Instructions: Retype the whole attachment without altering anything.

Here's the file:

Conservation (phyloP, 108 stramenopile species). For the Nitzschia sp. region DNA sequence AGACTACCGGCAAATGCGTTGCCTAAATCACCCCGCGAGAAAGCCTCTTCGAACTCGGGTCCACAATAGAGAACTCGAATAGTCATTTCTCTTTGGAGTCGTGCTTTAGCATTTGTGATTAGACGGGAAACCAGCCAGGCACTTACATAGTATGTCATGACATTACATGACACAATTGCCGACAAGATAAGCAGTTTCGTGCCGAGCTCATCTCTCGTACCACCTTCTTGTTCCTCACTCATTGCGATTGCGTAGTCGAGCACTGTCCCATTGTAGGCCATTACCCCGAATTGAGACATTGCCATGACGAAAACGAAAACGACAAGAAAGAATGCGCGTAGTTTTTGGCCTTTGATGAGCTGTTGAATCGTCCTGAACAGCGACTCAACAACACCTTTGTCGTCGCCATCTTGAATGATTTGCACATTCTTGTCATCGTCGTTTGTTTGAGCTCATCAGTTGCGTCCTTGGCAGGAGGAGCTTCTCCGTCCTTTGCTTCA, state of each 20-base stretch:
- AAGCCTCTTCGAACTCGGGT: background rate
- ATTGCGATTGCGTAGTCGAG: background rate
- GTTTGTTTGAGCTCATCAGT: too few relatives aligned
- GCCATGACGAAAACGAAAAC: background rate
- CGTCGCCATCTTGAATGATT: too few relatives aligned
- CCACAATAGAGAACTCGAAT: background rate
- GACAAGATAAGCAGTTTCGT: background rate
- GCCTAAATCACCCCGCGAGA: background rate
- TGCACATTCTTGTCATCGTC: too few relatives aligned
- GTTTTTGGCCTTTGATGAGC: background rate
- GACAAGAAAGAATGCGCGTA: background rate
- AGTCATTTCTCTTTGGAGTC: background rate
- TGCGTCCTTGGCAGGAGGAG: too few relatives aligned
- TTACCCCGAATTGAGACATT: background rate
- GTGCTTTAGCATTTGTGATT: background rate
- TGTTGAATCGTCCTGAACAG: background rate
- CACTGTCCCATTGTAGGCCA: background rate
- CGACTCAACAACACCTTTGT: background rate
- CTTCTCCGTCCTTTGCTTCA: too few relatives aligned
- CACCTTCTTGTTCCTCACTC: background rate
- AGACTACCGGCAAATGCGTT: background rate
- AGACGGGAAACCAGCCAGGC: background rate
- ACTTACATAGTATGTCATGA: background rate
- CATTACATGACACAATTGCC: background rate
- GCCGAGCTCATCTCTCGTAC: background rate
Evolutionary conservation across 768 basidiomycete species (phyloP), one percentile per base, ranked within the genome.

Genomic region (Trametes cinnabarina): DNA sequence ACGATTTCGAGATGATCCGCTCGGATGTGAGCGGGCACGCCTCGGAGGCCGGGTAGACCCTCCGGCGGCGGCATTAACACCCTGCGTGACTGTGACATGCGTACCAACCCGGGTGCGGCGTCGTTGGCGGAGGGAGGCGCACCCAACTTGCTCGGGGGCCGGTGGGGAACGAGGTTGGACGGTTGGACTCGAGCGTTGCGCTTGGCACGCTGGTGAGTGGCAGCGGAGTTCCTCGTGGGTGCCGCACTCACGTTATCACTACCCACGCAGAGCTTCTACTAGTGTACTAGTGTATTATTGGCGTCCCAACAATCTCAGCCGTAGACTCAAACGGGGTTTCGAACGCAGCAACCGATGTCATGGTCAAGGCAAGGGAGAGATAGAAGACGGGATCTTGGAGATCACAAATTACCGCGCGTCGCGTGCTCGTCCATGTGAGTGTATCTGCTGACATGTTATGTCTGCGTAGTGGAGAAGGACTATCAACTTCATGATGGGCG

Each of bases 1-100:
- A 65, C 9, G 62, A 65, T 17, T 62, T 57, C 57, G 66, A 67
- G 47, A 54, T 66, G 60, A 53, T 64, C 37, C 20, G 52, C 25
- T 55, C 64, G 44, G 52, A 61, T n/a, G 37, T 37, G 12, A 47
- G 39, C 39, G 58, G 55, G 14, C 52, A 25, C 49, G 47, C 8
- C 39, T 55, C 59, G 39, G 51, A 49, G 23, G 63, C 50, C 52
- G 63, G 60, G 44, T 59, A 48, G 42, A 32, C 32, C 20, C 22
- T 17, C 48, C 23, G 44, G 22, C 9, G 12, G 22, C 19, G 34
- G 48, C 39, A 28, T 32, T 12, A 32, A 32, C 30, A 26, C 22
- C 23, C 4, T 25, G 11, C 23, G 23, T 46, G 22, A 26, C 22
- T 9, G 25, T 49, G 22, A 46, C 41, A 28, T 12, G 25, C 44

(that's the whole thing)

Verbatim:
Conservation (phyloP, 108 stramenopile species). For the Nitzschia sp. region DNA sequence AGACTACCGGCAAATGCGTTGCCTAAATCACCCCGCGAGAAAGCCTCTTCGAACTCGGGTCCACAATAGAGAACTCGAATAGTCATTTCTCTTTGGAGTCGTGCTTTAGCATTTGTGATTAGACGGGAAACCAGCCAGGCACTTACATAGTATGTCATGACATTACATGACACAATTGCCGACAAGATAAGCAGTTTCGTGCCGAGCTCATCTCTCGTACCACCTTCTTGTTCCTCACTCATTGCGATTGCGTAGTCGAGCACTGTCCCATTGTAGGCCATTACCCCGAATTGAGACATTGCCATGACGAAAACGAAAACGACAAGAAAGAATGCGCGTAGTTTTTGGCCTTTGATGAGCTGTTGAATCGTCCTGAACAGCGACTCAACAACACCTTTGTCGTCGCCATCTTGAATGATTTGCACATTCTTGTCATCGTCGTTTGTTTGAGCTCATCAGTTGCGTCCTTGGCAGGAGGAGCTTCTCCGTCCTTTGCTTCA, state of each 20-base stretch:
- AAGCCTCTTCGAACTCGGGT: background rate
- ATTGCGATTGCGTAGTCGAG: background rate
- GTTTGTTTGAGCTCATCAGT: too few relatives aligned
- GCCATGACGAAAACGAAAAC: background rate
- CGTCGCCATCTTGAATGATT: too few relatives aligned
- CCACAATAGAGAACTCGAAT: background rate
- GACAAGATAAGCAGTTTCGT: background rate
- GCCTAAATCACCCCGCGAGA: background rate
- TGCACATTCTTGTCATCGTC: too few relatives aligned
- GTTTTTGGCCTTTGATGAGC: background rate
- GACAAGAAAGAATGCGCGTA: background rate
- AGTCATTTCTCTTTGGAGTC: background rate
- TGCGTCCTTGGCAGGAGGAG: too few relatives aligned
- TTACCCCGAATTGAGACATT: background rate
- GTGCTTTAGCATTTGTGATT: background rate
- TGTTGAATCGTCCTGAACAG: background rate
- CACTGTCCCATTGTAGGCCA: background rate
- CGACTCAACAACACCTTTGT: background rate
- CTTCTCCGTCCTTTGCTTCA: too few relatives aligned
- CACCTTCTTGTTCCTCACTC: background rate
- AGACTACCGGCAAATGCGTT: background rate
- AGACGGGAAACCAGCCAGGC: background rate
- ACTTACATAGTATGTCATGA: background rate
- CATTACATGACACAATTGCC: background rate
- GCCGAGCTCATCTCTCGTAC: background rate
Evolutionary conservation across 768 basidiomycete species (phyloP), one percentile per base, ranked within the genome.

Genomic region (Trametes cinnabarina): DNA sequence ACGATTTCGAGATGATCCGCTCGGATGTGAGCGGGCACGCCTCGGAGGCCGGGTAGACCCTCCGGCGGCGGCATTAACACCCTGCGTGACTGTGACATGCGTACCAACCCGGGTGCGGCGTCGTTGGCGGAGGGAGGCGCACCCAACTTGCTCGGGGGCCGGTGGGGAACGAGGTTGGACGGTTGGACTCGAGCGTTGCGCTTGGCACGCTGGTGAGTGGCAGCGGAGTTCCTCGTGGGTGCCGCACTCACGTTATCACTACCCACGCAGAGCTTCTACTAGTGTACTAGTGTATTATTGGCGTCCCAACAATCTCAGCCGTAGACTCAAACGGGGTTTCGAACGCAGCAACCGATGTCATGGTCAAGGCAAGGGAGAGATAGAAGACGGGATCTTGGAGATCACAAATTACCGCGCGTCGCGTGCTCGTCCATGTGAGTGTATCTGCTGACATGTTATGTCTGCGTAGTGGAGAAGGACTATCAACTTCATGATGGGCG

Each of bases 1-100:
- A 65, C 9, G 62, A 65, T 17, T 62, T 57, C 57, G 66, A 67
- G 47, A 54, T 66, G 60, A 53, T 64, C 37, C 20, G 52, C 25
- T 55, C 64, G 44, G 52, A 61, T n/a, G 37, T 37, G 12, A 47
- G 39, C 39, G 58, G 55, G 14, C 52, A 25, C 49, G 47, C 8
- C 39, T 55, C 59, G 39, G 51, A 49, G 23, G 63, C 50, C 52
- G 63, G 60, G 44, T 59, A 48, G 42, A 32, C 32, C 20, C 22
- T 17, C 48, C 23, G 44, G 22, C 9, G 12, G 22, C 19, G 34
- G 48, C 39, A 28, T 32, T 12, A 32, A 32, C 30, A 26, C 22
- C 23, C 4, T 25, G 11, C 23, G 23, T 46, G 22, A 26, C 22
- T 9, G 25, T 49, G 22, A 46, C 41, A 28, T 12, G 25, C 44